Thursday, June 05, 2008

Roses Blooming: Pictures of Rouletti, Louis Odier, Dortmund, Theresa Bugnet

To think before I became a gardener, I always was bewildered as to what time was good to go to the local botanical garden to see the roses. Now I cannot wait for the glorious roses that bloom in May and June. Here are some pictures of some of the roses blooming now.

Rouletti is a small China rose that is always the first to bloom. It covers itself with soft pink slightly fragrant roses each spring and repeats strongly throughout the season. The leaves of Rouletti are very small giving the whole shrub a rather delicate appearance. I find Rouletti has to get good, continuous water or it will instantly begin to drop leaves. If it does, it is also quick to re sprout new ones after it gets more water. I usually trim it back at that point so it looks neater as it recovers.

Louis Odier grows along the fence of the Cutting Garden. It is a repeat blooming Portland that has big, extremely fragrant blossoms. The pink of its flowers is indescribably deep and rich. The spring bloom of Louis Odier is the best. But every year, its repeat bloom gets stronger and stronger. One of my Louis Odier roses is growing with a perennial sweet pea. The performance of that one is spectacular, probably due to the nitrogen fixing ability of the sweet pea. [Click here for a follow-up post with more information and a picture of the sweet pea.]

Dortmund is on the arbor to the Cutting Garden. It repeats strongly throughout the summer, the foliage is shiny and very resistant to fungal disease. It grows with two clematis: Betty Corning and Julie Correvon. On the picture you see the yellow buds of Danea, a hybrid musk, which has woven itself into Dortmund. Dortmund has wonderful sprays of roses which can by themselves create a vase of flowers. The only drawback to Dortmund is that it has big, hooked thorns which makes it unpleasant to prune.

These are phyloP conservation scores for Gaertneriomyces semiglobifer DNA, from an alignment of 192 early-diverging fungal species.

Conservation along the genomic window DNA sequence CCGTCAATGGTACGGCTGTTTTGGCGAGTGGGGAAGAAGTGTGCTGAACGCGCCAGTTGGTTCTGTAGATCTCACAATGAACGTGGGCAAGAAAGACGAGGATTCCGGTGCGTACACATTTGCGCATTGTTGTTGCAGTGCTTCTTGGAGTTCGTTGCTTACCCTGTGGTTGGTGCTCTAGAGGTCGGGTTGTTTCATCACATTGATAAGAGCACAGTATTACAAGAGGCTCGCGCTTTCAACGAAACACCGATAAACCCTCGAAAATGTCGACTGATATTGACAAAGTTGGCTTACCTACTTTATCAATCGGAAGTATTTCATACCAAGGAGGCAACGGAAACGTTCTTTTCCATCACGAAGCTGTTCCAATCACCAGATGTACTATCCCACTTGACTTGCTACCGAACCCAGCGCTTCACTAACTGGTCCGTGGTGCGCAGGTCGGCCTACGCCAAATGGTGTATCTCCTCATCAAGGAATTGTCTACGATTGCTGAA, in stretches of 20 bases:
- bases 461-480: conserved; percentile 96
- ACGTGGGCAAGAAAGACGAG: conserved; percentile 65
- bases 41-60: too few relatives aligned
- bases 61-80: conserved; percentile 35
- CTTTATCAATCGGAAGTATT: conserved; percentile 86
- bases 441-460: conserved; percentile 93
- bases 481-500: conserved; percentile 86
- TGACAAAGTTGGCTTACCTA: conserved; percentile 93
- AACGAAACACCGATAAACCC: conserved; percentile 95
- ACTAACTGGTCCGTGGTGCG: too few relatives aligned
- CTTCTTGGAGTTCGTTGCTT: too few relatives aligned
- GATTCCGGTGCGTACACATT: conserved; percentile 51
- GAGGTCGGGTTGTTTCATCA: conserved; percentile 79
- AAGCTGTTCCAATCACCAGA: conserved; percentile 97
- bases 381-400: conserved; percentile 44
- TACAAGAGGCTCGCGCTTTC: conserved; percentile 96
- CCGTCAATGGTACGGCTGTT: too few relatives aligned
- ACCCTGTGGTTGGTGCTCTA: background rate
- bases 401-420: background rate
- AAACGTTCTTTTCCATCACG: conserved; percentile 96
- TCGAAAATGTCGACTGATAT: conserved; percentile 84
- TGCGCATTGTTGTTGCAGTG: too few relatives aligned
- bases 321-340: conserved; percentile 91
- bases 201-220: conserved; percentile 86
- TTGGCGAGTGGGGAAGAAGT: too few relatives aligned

Theresa Bugnet is usually one of the first to bloom. Its a rugosa rose. Each year I appreciate the rugosas more and more. They are great repeaters, strongly fragrant, and very healthy. With prompt deadheading and lots of water, Theresa Bugnet will bloom her heart out until the late fall when her leaves turn yellow and begin to drop.


Zoë said...

Lovely roses, and I agree about the rugosas, they are such good doers, the fragrance is superb, and some even offer wonderful hips for the autumn which always remind me of unseasonally early christmas baubles strung out in the garden.


Katarina i Kullavik said...

I love rugosas too! So easy and so healthy - and they do come in lots of beautiful varieties too!

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